Young Adults: Disengaged from the Public Sector?

Did the election of 2008 indicate that emerging adults would turn the corner to become more engaged in the public sector? Christian Smith, with Kari Chistoffersen, Hilary Davidson, and Patricia Snell Herzog, in their book Lost in Transition: The Dark Side of Emerging Adulthood contend that the evidence shows that they are “less involved in various forms of overt political activity and are less reliably and consistently involved in politics than previous cohorts of young citizens” (195). The election of 2008 was a “temporary blip” or “media hype.”

What is your response to this sketch of civic engagement? Do you think emerging adults are any different than ordinary Americans in the degree of their engagement?

Here is their major, if tough-spoken, conclusion: “The vast majority of the emerging adults we interviewed remain highly civically and politically disengaged, uninformed, and distrustful” (195-196). They feel “disempowered, apathetic, and sometimes even despairing” (196). They found “six types”:

1. Apathetic: 27%. Don’t care.
2. Uninformed: 13%. Don’t know.
3. Distrustful: 19%. Don’t believe. Informed somewhat.
4. Disempowered: 10%. Doesn’t matter. Informed somewhat.
5. Marginally political: 27%. Somewhat engaged. Informed.
6. Genuinely political: 4%. Engaged and informed.

What about volunteering and charitable giving? “… they are also not big on volunteering and voluntary financial giving, at least at this point in their lives” (210). They do not have time and resources for such endeavors. What was notable in this research was that “most emerging adults in America have extremely modest hopes, if any, that they can change society or the world for the better” (211). They see this as realism, not cynicism or narcissism.

What’s the story here?

Age. Emerging adults are emerging into a mature life but are not yet there.
Scandals and public events. Emerging adults grew up amidst serious scandals about public leaders.
Perceptive. Emerging adults see what is going on and perceive the issues well; they know little can be done.

1. Moral confusion and disorientation. There is a lack of a genuinely moral public vision for the common good.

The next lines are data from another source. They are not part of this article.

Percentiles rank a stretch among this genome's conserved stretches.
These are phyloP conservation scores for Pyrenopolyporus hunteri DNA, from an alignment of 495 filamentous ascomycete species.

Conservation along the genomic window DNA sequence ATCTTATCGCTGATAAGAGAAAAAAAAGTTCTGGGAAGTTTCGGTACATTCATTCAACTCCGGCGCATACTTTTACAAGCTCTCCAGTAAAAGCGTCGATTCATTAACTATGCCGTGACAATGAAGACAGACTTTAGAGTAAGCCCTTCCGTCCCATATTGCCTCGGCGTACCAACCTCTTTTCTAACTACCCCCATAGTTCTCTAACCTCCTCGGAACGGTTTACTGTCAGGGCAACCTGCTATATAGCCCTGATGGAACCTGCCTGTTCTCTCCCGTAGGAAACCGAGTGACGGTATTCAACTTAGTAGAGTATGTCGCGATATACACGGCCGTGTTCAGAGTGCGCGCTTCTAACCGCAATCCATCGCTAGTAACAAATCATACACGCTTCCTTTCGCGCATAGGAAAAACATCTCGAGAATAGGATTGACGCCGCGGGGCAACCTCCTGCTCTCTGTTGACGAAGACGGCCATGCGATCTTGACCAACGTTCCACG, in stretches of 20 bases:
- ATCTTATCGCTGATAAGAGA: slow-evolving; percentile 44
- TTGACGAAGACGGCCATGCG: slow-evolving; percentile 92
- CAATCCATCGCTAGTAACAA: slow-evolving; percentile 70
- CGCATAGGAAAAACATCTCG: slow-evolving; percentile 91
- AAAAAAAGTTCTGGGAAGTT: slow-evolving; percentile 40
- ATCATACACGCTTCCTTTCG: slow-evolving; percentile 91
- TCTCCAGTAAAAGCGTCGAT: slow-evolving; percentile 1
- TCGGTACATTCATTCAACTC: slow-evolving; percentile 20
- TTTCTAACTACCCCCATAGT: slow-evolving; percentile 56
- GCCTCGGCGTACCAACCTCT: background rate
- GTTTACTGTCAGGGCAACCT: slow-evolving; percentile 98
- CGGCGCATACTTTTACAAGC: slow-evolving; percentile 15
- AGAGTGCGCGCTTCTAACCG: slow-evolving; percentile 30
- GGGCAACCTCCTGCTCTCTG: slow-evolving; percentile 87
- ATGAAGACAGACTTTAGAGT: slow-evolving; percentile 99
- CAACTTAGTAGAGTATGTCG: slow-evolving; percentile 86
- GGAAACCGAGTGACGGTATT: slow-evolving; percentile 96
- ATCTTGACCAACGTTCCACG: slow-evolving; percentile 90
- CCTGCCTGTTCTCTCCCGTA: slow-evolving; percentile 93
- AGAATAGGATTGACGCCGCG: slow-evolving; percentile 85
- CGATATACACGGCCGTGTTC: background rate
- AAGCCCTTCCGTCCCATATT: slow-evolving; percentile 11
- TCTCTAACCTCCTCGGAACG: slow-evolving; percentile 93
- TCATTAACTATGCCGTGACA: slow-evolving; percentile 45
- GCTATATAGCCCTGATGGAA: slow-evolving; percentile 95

2. Mass consumer materialism. This is the difference between the common good and self-interest.
3. Individualistic relativism. They are individualistic; they believe everyone is different so much one wonders if they perceive “common” goods. They don’t tend to see an objective reality beyond the self. Helping others is a personal choice; not a duty.
4. Technological submersion in interpersonal relationships in private settings. “Citizenship is not a word in their vocabularies” (223).

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  • What about the general trend toward big institutions in general? I’m seeing this over and over again. The mega-churches and denominational churches are gradually aging while young people are either joining house churches or pursuing a personal spirituality. Educational institutions are beginning to be abandoned as students want to take more charge of their education rather than being forced to take required classes for which they have no interest. They tend to see government as the problem rather than the solution. And even charitable institutions are being seen as self-perpetuating autocracies. The “go local” movement is hitting them in spades. I anticipate that we will see more and more involvement in local issues and interventions while continuing to abandon larger venues.

  • scotmcknight

    Rick, I’m not sure the evidence supports de-institutionalized civic engagement. There was nothing in this chp that I recall supporting your proposal.

  • Rodney Reeves

    “They are individualistic; they believe everyone is different so much one wonders if they perceive ‘common’ goods.” And yet, ironically, they hunger for authentic community.